For the 1.3 million people who visit us annually, there’s a lot to see and do at the Aquarium. However, there’s even more going on with our animals and staff behind-the-scenes.

Although our blog often offers sneak peeks into the everyday lives of our 17,000+ animals, we thought it would be fun to give our readers a breakdown from the perspective of our exhibits!

This week’s highlighted exhibit is Dolphin Discovery:

Dolphin Discovery, the Aquarium’s largest exhibit, first opened in 1990 and is home to our colony of eight Atlantic bottlenose dolphins!

The Animals:

  • Six females: Nani, Jade, Spirit, Maya, Bayley and Chesapeake
  • Two males: Beau and Foster

Nani, our eldest dolphin at 42, is the mother to Beau and Spirit. Chesapeake was the first dolphin born at the National Aquarium and she is the mother to our youngest dolphin, Bayley.  Maya is a half sister to Chesapeake (via dam or mother) as well as half sister to Spirit (via sire or father).  Jade is the mother to Foster. All but one of our dolphins were born right here at the Aquarium. Nani came to us from another aquarium that had to close.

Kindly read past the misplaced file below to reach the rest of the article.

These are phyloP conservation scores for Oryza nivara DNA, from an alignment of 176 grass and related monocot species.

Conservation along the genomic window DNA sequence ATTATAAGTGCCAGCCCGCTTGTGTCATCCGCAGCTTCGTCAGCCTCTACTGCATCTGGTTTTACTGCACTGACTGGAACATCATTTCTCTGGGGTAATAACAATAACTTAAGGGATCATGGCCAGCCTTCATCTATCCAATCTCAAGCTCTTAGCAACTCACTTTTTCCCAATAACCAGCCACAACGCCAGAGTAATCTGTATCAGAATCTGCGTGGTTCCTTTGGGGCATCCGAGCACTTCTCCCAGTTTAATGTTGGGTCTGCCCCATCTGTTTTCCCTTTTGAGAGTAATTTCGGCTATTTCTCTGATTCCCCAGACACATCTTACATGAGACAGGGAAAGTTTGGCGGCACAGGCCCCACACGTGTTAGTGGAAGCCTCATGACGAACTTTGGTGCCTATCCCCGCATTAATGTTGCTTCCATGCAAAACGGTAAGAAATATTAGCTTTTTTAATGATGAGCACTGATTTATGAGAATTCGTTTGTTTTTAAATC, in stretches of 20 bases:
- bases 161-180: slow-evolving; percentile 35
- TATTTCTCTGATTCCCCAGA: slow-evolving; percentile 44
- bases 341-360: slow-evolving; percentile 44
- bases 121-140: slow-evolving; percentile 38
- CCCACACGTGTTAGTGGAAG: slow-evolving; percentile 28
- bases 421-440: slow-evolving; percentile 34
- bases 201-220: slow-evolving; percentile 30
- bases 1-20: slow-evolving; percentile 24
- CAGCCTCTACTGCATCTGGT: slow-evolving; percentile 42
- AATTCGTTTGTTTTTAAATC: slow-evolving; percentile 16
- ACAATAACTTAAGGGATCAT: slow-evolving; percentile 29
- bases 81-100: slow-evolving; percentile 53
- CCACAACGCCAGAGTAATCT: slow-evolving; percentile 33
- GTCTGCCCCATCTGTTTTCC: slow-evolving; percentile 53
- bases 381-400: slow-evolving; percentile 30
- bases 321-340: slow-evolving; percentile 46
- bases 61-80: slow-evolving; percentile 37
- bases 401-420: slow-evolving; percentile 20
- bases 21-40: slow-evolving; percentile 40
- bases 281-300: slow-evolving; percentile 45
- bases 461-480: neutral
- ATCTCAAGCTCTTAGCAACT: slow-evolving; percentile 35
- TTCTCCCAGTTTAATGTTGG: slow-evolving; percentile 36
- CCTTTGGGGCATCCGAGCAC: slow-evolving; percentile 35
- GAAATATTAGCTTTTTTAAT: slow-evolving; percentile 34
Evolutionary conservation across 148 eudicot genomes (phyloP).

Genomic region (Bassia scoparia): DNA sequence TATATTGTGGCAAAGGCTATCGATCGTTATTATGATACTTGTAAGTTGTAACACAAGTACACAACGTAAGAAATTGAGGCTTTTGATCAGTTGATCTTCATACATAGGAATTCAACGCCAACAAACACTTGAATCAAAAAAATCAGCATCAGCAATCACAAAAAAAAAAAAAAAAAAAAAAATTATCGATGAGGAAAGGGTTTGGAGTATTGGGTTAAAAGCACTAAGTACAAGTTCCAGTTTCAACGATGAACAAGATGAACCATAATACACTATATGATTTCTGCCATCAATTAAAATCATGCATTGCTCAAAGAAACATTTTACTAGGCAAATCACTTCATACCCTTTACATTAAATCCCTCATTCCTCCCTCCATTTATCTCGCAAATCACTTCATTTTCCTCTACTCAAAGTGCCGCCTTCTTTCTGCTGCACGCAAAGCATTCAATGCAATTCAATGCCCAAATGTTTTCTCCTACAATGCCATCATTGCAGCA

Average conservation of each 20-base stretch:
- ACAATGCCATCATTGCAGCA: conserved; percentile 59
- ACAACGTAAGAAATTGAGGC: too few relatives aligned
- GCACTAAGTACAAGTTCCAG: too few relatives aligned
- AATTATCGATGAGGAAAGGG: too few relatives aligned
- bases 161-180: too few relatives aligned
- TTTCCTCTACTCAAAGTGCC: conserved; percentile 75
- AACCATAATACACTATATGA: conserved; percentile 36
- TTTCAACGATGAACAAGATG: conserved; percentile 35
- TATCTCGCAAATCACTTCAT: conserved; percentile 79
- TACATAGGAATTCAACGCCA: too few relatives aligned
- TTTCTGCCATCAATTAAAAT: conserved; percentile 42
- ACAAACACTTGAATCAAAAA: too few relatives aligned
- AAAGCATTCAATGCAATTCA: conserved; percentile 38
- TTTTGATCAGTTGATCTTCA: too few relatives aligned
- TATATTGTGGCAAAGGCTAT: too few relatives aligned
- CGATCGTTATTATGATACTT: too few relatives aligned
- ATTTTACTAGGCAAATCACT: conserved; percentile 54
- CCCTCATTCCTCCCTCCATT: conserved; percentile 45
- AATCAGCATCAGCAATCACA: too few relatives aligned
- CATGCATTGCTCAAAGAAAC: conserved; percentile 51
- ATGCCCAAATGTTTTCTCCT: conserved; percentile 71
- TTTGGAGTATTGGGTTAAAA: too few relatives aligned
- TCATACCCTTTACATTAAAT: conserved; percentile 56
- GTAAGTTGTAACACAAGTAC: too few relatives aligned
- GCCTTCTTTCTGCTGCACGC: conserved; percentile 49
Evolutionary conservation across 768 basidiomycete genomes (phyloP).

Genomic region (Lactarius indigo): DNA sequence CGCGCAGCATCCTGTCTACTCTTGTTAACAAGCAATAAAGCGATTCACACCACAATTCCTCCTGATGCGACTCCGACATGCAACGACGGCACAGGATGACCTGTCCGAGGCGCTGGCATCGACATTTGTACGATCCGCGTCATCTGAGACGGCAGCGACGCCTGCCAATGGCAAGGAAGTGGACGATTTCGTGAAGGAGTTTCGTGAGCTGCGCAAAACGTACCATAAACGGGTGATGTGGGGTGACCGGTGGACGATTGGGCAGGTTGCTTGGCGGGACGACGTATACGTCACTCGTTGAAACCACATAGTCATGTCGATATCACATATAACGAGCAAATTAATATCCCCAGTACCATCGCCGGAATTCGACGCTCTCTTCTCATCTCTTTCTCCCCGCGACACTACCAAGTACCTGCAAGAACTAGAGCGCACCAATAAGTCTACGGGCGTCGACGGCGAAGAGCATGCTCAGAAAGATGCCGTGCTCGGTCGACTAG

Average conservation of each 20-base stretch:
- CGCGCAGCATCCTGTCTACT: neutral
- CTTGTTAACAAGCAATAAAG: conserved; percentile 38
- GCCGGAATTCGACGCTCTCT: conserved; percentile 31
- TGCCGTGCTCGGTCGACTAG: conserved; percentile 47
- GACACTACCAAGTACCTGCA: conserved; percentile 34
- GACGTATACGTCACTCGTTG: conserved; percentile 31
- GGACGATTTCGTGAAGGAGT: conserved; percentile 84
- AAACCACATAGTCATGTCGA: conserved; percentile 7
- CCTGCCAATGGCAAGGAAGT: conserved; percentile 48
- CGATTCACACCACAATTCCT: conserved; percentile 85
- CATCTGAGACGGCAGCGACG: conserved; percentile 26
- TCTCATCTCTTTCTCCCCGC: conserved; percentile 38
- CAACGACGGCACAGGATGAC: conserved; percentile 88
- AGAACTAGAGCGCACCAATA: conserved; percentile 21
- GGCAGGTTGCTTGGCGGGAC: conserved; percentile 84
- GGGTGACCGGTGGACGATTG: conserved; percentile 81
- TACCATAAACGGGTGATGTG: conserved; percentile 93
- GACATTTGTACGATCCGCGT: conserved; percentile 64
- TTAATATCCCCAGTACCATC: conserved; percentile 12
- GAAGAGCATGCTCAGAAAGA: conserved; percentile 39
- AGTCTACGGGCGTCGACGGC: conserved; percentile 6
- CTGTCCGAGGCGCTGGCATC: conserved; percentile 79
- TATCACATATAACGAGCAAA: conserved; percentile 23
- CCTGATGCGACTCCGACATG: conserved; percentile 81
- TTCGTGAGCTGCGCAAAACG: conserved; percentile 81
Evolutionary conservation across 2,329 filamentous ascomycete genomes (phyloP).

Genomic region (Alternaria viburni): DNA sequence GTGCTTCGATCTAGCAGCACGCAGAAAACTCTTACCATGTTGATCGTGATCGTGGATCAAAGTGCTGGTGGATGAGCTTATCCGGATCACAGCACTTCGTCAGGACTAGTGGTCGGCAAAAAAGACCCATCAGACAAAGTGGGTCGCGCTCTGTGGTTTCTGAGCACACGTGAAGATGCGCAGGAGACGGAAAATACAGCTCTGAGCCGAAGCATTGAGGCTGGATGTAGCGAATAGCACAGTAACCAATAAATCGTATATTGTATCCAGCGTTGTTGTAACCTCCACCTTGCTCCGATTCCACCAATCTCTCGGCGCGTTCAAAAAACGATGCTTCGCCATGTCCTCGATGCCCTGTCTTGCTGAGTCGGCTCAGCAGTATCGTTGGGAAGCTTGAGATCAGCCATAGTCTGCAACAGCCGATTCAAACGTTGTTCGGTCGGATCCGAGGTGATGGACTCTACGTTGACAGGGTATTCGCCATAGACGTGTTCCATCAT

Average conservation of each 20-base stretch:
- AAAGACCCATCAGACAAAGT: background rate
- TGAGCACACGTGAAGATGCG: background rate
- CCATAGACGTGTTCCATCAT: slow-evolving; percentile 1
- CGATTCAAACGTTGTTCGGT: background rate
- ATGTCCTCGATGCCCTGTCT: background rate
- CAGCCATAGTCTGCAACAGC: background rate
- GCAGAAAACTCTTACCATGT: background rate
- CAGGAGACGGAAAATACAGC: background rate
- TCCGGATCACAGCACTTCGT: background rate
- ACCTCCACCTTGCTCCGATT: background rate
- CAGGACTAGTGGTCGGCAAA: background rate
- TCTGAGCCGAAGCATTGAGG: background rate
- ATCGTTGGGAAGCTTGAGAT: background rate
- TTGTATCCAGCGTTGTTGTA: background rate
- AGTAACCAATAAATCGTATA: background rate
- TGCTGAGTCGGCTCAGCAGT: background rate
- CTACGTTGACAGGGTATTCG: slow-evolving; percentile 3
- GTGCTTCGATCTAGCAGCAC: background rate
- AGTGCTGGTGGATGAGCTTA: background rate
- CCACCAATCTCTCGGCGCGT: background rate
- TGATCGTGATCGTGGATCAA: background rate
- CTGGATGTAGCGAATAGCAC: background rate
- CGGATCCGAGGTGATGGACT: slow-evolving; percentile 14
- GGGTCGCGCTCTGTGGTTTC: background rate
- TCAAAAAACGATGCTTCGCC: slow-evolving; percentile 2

This colony structure represents a complex social group for the dolphins and provides them with essential relationships. Bottlenose dolphins live in a matriarchal society due to the level of care that females provide to their young; the males live in separate social groups consisting of a few members that are called bachelor groups or alliances.  Here are at the National Aquarium, we house our animals in what we call a nursery group which consists of all of our females ranging in age from 42 to 5 and our two males have formed a pair bonded group.

Exhibit Staff: In Dolphin Discovery, we have 13 marine mammal trainers, a Director of Marine Mammal Training, Allison Ginsburg, and our Director of Animal Programs, Sue Hunter. Our marine mammals team is responsible for the everyday care of our dolphins including medical care, diet and nutrition, teaching and learning, research, and of course a lot of playtime.